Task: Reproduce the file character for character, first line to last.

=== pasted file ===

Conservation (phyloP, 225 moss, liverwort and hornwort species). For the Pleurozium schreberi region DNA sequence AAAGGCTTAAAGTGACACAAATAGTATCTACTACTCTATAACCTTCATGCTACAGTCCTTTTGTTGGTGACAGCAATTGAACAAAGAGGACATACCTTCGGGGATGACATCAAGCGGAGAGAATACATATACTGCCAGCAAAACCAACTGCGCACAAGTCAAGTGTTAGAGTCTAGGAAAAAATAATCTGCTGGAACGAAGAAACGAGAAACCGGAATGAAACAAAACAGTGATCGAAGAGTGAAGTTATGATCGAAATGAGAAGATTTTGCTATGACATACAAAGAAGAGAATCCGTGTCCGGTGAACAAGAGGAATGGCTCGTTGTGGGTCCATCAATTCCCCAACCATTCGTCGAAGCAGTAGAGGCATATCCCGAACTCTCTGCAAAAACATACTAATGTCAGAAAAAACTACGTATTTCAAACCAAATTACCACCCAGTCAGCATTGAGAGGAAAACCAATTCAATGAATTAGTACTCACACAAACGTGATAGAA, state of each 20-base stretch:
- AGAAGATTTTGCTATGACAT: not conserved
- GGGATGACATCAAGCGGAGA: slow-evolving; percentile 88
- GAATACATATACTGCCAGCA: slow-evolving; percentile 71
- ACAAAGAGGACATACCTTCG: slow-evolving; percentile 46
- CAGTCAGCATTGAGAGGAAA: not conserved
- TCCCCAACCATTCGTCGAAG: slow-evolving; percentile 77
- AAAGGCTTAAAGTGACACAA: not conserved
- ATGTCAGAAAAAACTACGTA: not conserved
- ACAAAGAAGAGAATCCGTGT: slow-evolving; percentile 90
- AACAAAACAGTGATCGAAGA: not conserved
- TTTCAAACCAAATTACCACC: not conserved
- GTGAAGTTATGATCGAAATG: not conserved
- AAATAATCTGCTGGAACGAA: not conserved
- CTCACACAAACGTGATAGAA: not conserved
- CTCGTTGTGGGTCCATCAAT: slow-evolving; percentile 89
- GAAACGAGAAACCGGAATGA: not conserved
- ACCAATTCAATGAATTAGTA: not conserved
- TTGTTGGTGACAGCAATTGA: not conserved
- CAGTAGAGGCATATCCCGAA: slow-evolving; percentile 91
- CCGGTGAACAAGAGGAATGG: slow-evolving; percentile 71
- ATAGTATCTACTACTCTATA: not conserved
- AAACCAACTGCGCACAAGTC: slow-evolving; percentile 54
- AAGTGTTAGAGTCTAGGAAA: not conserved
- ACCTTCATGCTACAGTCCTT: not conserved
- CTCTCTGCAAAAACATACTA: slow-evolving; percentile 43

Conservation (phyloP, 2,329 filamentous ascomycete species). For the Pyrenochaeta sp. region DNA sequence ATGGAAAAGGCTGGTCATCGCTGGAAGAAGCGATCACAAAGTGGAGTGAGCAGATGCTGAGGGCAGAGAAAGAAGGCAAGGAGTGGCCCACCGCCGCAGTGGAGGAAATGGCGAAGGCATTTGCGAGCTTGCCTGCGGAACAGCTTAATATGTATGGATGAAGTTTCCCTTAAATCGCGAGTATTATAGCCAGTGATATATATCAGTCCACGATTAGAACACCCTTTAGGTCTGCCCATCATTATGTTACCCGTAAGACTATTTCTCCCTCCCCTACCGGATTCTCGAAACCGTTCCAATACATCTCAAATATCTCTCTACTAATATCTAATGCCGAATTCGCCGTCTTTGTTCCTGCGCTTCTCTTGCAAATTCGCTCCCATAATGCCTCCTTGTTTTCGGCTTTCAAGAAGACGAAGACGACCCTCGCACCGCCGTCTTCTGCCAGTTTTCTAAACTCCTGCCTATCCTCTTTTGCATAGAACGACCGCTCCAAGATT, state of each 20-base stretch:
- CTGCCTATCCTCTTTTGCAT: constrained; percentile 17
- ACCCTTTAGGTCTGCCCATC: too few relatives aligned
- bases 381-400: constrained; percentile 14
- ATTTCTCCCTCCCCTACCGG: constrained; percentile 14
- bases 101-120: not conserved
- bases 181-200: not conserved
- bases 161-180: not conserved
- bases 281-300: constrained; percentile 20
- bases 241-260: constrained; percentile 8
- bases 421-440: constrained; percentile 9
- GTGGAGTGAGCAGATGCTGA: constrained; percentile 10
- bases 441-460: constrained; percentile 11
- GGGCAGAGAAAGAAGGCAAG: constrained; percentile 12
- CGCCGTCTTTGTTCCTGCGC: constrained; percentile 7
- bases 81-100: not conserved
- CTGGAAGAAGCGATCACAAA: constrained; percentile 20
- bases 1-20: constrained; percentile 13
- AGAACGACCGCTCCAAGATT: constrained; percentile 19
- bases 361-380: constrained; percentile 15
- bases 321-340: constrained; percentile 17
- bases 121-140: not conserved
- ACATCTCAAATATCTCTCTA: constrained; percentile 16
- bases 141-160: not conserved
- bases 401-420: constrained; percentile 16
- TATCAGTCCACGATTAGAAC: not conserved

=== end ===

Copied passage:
Conservation (phyloP, 225 moss, liverwort and hornwort species). For the Pleurozium schreberi region DNA sequence AAAGGCTTAAAGTGACACAAATAGTATCTACTACTCTATAACCTTCATGCTACAGTCCTTTTGTTGGTGACAGCAATTGAACAAAGAGGACATACCTTCGGGGATGACATCAAGCGGAGAGAATACATATACTGCCAGCAAAACCAACTGCGCACAAGTCAAGTGTTAGAGTCTAGGAAAAAATAATCTGCTGGAACGAAGAAACGAGAAACCGGAATGAAACAAAACAGTGATCGAAGAGTGAAGTTATGATCGAAATGAGAAGATTTTGCTATGACATACAAAGAAGAGAATCCGTGTCCGGTGAACAAGAGGAATGGCTCGTTGTGGGTCCATCAATTCCCCAACCATTCGTCGAAGCAGTAGAGGCATATCCCGAACTCTCTGCAAAAACATACTAATGTCAGAAAAAACTACGTATTTCAAACCAAATTACCACCCAGTCAGCATTGAGAGGAAAACCAATTCAATGAATTAGTACTCACACAAACGTGATAGAA, state of each 20-base stretch:
- AGAAGATTTTGCTATGACAT: not conserved
- GGGATGACATCAAGCGGAGA: slow-evolving; percentile 88
- GAATACATATACTGCCAGCA: slow-evolving; percentile 71
- ACAAAGAGGACATACCTTCG: slow-evolving; percentile 46
- CAGTCAGCATTGAGAGGAAA: not conserved
- TCCCCAACCATTCGTCGAAG: slow-evolving; percentile 77
- AAAGGCTTAAAGTGACACAA: not conserved
- ATGTCAGAAAAAACTACGTA: not conserved
- ACAAAGAAGAGAATCCGTGT: slow-evolving; percentile 90
- AACAAAACAGTGATCGAAGA: not conserved
- TTTCAAACCAAATTACCACC: not conserved
- GTGAAGTTATGATCGAAATG: not conserved
- AAATAATCTGCTGGAACGAA: not conserved
- CTCACACAAACGTGATAGAA: not conserved
- CTCGTTGTGGGTCCATCAAT: slow-evolving; percentile 89
- GAAACGAGAAACCGGAATGA: not conserved
- ACCAATTCAATGAATTAGTA: not conserved
- TTGTTGGTGACAGCAATTGA: not conserved
- CAGTAGAGGCATATCCCGAA: slow-evolving; percentile 91
- CCGGTGAACAAGAGGAATGG: slow-evolving; percentile 71
- ATAGTATCTACTACTCTATA: not conserved
- AAACCAACTGCGCACAAGTC: slow-evolving; percentile 54
- AAGTGTTAGAGTCTAGGAAA: not conserved
- ACCTTCATGCTACAGTCCTT: not conserved
- CTCTCTGCAAAAACATACTA: slow-evolving; percentile 43

Conservation (phyloP, 2,329 filamentous ascomycete species). For the Pyrenochaeta sp. region DNA sequence ATGGAAAAGGCTGGTCATCGCTGGAAGAAGCGATCACAAAGTGGAGTGAGCAGATGCTGAGGGCAGAGAAAGAAGGCAAGGAGTGGCCCACCGCCGCAGTGGAGGAAATGGCGAAGGCATTTGCGAGCTTGCCTGCGGAACAGCTTAATATGTATGGATGAAGTTTCCCTTAAATCGCGAGTATTATAGCCAGTGATATATATCAGTCCACGATTAGAACACCCTTTAGGTCTGCCCATCATTATGTTACCCGTAAGACTATTTCTCCCTCCCCTACCGGATTCTCGAAACCGTTCCAATACATCTCAAATATCTCTCTACTAATATCTAATGCCGAATTCGCCGTCTTTGTTCCTGCGCTTCTCTTGCAAATTCGCTCCCATAATGCCTCCTTGTTTTCGGCTTTCAAGAAGACGAAGACGACCCTCGCACCGCCGTCTTCTGCCAGTTTTCTAAACTCCTGCCTATCCTCTTTTGCATAGAACGACCGCTCCAAGATT, state of each 20-base stretch:
- CTGCCTATCCTCTTTTGCAT: constrained; percentile 17
- ACCCTTTAGGTCTGCCCATC: too few relatives aligned
- bases 381-400: constrained; percentile 14
- ATTTCTCCCTCCCCTACCGG: constrained; percentile 14
- bases 101-120: not conserved
- bases 181-200: not conserved
- bases 161-180: not conserved
- bases 281-300: constrained; percentile 20
- bases 241-260: constrained; percentile 8
- bases 421-440: constrained; percentile 9
- GTGGAGTGAGCAGATGCTGA: constrained; percentile 10
- bases 441-460: constrained; percentile 11
- GGGCAGAGAAAGAAGGCAAG: constrained; percentile 12
- CGCCGTCTTTGTTCCTGCGC: constrained; percentile 7
- bases 81-100: not conserved
- CTGGAAGAAGCGATCACAAA: constrained; percentile 20
- bases 1-20: constrained; percentile 13
- AGAACGACCGCTCCAAGATT: constrained; percentile 19
- bases 361-380: constrained; percentile 15
- bases 321-340: constrained; percentile 17
- bases 121-140: not conserved
- ACATCTCAAATATCTCTCTA: constrained; percentile 16
- bases 141-160: not conserved
- bases 401-420: constrained; percentile 16
- TATCAGTCCACGATTAGAAC: not conserved